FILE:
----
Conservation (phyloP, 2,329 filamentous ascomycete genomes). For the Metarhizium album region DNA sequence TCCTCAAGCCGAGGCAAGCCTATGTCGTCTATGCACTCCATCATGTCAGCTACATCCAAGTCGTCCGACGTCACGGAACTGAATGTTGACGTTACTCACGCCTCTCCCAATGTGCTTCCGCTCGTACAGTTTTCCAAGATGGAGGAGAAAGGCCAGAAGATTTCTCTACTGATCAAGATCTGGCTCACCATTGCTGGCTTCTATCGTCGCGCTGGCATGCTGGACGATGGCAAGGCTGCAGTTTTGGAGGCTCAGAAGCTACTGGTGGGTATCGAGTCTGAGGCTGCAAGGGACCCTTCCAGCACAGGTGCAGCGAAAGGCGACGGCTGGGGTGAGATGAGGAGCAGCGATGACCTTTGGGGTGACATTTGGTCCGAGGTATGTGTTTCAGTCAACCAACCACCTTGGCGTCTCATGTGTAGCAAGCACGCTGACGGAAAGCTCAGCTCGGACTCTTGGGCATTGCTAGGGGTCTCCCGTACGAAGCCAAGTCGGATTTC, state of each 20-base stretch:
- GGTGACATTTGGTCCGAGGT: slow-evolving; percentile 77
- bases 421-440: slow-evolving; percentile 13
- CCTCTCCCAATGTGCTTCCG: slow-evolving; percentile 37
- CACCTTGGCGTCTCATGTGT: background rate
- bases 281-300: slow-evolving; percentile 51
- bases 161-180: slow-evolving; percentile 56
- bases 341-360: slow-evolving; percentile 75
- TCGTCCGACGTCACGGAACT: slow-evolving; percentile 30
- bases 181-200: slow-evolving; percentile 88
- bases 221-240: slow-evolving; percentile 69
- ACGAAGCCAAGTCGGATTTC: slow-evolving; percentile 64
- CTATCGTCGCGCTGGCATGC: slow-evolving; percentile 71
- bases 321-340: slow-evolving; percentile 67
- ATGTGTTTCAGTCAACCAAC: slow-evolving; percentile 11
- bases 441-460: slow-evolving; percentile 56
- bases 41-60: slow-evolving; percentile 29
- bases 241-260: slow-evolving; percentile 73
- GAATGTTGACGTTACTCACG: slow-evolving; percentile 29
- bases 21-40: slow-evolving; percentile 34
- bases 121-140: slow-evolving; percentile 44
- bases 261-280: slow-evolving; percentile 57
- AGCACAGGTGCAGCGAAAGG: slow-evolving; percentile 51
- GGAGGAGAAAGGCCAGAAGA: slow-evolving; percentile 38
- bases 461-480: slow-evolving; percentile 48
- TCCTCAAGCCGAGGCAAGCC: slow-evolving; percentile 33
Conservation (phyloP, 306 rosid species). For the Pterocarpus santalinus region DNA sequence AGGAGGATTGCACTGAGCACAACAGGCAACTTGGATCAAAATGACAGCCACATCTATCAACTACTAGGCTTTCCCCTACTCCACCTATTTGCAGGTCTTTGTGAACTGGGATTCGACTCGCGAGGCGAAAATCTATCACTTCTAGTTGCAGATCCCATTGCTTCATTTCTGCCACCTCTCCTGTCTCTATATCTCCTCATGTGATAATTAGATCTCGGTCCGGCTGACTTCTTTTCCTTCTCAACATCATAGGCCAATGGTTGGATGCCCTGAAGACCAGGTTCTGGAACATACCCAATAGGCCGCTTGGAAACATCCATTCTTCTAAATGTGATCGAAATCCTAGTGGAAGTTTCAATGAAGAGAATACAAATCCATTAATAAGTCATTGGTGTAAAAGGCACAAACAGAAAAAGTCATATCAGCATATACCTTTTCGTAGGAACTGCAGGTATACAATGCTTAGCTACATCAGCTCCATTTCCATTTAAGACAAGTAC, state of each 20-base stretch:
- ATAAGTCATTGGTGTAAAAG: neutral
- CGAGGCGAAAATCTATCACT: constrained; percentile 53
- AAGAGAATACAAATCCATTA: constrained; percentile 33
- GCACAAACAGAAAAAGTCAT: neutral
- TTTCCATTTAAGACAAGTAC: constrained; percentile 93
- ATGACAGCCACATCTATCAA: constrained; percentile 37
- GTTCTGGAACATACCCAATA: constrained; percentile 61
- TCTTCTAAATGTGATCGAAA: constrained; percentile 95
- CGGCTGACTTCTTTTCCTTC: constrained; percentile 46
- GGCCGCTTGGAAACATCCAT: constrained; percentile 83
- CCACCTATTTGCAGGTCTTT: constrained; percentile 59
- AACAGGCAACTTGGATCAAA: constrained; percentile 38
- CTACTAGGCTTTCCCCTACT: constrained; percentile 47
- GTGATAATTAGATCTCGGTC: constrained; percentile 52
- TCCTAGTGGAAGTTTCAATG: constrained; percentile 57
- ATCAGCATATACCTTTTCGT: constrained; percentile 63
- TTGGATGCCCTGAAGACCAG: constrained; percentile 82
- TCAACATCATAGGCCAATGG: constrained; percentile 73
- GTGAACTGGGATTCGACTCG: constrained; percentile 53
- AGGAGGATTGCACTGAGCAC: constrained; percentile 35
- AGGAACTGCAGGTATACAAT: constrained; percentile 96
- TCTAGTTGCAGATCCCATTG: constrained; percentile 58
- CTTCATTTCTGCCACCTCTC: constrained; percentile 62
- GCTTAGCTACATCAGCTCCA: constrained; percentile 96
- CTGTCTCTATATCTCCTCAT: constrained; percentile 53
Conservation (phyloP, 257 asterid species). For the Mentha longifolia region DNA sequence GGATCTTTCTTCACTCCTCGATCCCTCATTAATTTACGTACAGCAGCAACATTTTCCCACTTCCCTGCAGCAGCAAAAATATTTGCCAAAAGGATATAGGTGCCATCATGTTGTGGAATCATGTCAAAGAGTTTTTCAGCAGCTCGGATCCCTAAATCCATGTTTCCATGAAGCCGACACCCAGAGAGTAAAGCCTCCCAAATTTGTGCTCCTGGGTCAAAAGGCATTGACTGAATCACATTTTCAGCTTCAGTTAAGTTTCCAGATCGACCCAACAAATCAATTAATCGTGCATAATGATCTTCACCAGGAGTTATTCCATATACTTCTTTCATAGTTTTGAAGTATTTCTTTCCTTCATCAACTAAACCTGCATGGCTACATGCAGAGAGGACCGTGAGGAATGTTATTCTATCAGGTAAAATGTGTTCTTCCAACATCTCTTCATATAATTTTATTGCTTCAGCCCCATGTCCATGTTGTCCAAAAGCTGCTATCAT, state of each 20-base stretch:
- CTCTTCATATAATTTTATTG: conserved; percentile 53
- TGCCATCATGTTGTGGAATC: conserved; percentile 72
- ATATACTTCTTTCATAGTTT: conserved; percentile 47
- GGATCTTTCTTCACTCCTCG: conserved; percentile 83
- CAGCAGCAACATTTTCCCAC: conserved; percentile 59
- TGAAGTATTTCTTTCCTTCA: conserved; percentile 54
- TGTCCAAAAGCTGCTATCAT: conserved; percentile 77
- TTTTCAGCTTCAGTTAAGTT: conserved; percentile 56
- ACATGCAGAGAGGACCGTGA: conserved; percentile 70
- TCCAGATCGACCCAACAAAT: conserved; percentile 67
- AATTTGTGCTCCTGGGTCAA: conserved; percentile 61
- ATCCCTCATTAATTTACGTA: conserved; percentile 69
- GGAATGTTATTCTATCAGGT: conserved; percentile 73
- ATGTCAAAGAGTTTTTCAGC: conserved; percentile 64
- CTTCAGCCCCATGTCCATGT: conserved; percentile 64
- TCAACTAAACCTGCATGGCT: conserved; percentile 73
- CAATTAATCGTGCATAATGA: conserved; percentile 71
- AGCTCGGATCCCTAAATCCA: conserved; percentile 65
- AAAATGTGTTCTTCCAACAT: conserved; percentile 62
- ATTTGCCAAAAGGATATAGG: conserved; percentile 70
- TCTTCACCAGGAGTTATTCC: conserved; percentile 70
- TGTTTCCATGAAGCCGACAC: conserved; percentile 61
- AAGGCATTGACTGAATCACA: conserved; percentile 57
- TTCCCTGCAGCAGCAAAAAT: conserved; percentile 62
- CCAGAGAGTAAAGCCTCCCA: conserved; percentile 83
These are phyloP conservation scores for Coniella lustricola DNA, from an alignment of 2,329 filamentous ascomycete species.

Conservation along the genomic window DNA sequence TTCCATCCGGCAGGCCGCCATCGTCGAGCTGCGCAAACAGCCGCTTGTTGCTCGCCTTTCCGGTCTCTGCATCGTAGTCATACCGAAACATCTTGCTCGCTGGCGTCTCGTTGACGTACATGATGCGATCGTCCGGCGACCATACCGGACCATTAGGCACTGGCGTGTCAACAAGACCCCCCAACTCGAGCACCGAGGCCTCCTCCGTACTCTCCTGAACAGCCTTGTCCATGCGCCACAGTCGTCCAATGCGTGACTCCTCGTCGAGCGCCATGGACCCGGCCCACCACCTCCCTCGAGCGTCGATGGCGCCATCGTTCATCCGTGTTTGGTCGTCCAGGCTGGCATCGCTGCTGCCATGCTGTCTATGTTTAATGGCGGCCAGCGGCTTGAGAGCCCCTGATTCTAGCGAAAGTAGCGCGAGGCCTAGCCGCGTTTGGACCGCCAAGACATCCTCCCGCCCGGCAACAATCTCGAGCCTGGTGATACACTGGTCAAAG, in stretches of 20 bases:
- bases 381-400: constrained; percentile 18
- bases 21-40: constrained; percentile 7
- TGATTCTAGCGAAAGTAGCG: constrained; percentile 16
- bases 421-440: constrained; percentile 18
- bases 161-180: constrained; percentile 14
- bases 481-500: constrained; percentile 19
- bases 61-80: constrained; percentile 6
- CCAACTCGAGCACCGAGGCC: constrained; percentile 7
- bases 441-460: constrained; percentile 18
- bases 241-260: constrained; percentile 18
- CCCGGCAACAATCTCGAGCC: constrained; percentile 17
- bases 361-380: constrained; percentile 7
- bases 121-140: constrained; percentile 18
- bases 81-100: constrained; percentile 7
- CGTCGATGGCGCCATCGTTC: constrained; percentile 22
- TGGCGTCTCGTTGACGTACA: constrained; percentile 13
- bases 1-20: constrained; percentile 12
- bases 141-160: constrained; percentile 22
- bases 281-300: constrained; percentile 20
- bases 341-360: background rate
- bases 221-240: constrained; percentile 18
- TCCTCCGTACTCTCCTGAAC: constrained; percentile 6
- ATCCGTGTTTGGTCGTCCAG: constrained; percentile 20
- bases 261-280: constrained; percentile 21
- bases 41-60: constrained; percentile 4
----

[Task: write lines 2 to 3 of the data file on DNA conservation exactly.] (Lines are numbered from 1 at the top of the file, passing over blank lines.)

- GGTGACATTTGGTCCGAGGT: slow-evolving; percentile 77
- bases 421-440: slow-evolving; percentile 13